Intan Paramaditha Ajak Pembaca “Gentayangan”

AntaraNews, 29 Oktober 2017
Yashinta Difa
Pilih sendiri petualanganmu

Jika Anda pernah membaca serial “Choose Your Own Adventure” keluaran penerbit Amerika, Bantam Books, yang diterjemahkan ke Indonesia sebagai serial “Pilih Sendiri Petualanganmu” oleh Penerbit Gramedia, medio tahun 1980-an, maka Anda akan merasa cukup familiar dengan format yang diterapkan Intan dalam “Gentayangan”.

Format “pilih sendiri petualanganmu” itulah yang membedakan “Gentayangan” dengan novel lain. Kata ganti “kau” yang digunakan untuk merujuk pada si protagonis perempuan terasa sangat komunikatif saat dibaca.

Saat membaca karya ini pembaca diajak ikut bertualang bersama sepasang sepatu merah, membuat pilihan-pilihan dengan konsekuensi dan akhir cerita berbeda.

Di akhir setiap bab penulis menyediakan beberapa opsi seperti jika pembaca ingin membatalkan perjalanan dan kembali ke rumah di New York silakan buka halaman selanjutnya, tetapi pembaca bisa juga memilih meneruskan perjalanan ke Berlin dengan langsung meloncat ke halaman 33.

Total terdapat 11 plot dengan 15 akhir cerita berbeda yang bisa ditelusuri pembaca. Di halaman terakhir buku disediakan halaman khusus untuk memudahkan pembaca mencatat akhir cerita apa saja yang sudah ia tempuh.

Perjalanan Interaktif lewat Novel Mistis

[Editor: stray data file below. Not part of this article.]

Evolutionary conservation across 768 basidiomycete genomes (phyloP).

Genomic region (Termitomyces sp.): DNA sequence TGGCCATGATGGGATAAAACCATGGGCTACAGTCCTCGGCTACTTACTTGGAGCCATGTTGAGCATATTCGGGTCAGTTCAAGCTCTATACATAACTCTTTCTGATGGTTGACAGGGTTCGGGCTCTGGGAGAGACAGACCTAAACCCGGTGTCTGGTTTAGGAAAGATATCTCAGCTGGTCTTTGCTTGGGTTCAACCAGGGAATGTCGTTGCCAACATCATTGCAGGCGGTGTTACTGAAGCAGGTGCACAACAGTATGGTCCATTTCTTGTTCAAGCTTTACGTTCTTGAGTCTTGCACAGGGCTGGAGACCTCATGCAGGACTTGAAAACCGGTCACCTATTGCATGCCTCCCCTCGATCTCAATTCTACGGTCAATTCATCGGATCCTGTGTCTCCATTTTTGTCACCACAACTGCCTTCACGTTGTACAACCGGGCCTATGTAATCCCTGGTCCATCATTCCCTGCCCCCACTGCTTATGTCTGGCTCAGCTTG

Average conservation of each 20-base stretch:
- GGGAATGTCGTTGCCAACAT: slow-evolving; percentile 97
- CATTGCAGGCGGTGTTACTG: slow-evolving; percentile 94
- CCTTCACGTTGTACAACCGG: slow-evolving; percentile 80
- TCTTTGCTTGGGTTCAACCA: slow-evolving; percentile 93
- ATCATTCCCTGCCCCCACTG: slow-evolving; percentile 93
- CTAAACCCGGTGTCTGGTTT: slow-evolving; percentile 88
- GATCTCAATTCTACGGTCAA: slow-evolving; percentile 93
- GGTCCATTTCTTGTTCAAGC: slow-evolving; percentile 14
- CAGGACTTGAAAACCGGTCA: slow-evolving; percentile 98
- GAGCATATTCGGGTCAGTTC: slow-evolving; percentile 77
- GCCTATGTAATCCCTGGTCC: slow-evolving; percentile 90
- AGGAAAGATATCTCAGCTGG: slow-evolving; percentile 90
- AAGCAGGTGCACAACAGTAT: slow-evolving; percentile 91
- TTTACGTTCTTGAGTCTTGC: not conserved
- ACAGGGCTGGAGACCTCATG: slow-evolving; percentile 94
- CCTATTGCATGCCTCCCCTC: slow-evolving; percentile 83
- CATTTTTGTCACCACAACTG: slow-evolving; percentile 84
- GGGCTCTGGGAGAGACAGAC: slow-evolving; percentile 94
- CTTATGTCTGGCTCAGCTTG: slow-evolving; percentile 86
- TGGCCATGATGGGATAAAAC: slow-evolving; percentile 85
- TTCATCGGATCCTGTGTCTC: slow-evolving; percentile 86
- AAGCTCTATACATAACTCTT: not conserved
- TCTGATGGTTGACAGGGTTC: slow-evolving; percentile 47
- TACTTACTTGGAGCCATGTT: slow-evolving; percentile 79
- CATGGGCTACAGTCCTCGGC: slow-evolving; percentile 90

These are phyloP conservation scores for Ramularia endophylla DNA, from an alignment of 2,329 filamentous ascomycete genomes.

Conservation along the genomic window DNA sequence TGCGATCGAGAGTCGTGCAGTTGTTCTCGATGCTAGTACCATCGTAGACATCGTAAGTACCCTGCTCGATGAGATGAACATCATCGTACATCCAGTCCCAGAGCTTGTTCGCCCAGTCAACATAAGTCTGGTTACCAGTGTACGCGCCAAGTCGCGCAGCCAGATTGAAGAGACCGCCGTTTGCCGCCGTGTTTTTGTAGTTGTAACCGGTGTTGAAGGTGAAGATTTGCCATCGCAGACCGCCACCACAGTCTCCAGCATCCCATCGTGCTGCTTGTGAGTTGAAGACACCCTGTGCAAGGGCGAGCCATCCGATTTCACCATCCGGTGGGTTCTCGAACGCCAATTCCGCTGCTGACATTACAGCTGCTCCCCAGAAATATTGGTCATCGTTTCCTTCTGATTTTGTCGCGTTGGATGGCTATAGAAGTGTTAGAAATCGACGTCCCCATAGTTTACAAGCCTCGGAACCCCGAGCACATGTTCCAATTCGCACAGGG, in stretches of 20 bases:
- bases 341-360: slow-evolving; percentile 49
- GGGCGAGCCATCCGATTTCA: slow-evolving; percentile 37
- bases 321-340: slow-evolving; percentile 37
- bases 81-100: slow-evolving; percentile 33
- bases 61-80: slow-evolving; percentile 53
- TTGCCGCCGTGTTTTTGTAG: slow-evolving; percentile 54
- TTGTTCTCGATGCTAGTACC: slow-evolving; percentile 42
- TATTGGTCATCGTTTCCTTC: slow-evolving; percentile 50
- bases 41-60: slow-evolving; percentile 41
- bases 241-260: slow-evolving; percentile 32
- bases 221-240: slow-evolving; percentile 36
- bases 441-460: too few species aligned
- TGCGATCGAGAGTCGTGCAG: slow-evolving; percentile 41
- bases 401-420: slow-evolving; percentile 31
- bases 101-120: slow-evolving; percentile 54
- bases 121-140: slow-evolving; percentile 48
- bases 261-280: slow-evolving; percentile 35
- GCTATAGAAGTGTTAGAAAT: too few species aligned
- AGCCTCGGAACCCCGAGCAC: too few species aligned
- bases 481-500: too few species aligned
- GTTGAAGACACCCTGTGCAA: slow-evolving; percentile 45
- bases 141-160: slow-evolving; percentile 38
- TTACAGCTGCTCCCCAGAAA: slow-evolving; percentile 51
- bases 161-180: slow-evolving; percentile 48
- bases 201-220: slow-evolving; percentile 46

Sabtu, 28 October 2017 05:01 WIB

 Fathia Nurul Haq 

DI tengah bombardir promo tiket maskapai internasional bertarif murah, juga para travel vlogger yang membuat sensasi melancong sangat nyata, dan seolah-olah terjangkau, Intan Paramaditha dengan gagah berani mengangkat cerita kaum marginal dalam dunia travelista yang perlu bersekutu dengan iblis hanya agar dapat berkeliling dunia.

When Wandering the Globe Is a Feminist Choose-Your-Own Adventure


Concepts around travel and gender have been a focus of Intan for some time, so it’s no surprise they feature heavily in her debut novel. The Wandering bills itself as a novel about “travel and displacement, capturing those who are tempted by the edges, those in motion and paralyzed, those who flee and get caught.” You basically jump from section to section, making decisions that send you down a fork in the plot that introduce you to a cast of “travelers, tourists, migrants, all in their escape, border crossings, searches for home, routes, and emergency exits.”

Then you flip the book back to page one and start all over again.


But even though her book is about travel, and she’s expected to appear at the Ubud Writers and Readers Festival this week in the heart of Indonesia’s “find yourself” territory, Intan doesn’t believe in all that “get lost and rediscover yourself” bullshit. The whole notion smacks of white privilege and the kinds of inward-looking idleness that wealth can afford.

“Travel shouldn’t be an achievement,” she said. “I mean, what about those who can’t afford to ‘get lost’ in a faraway country?”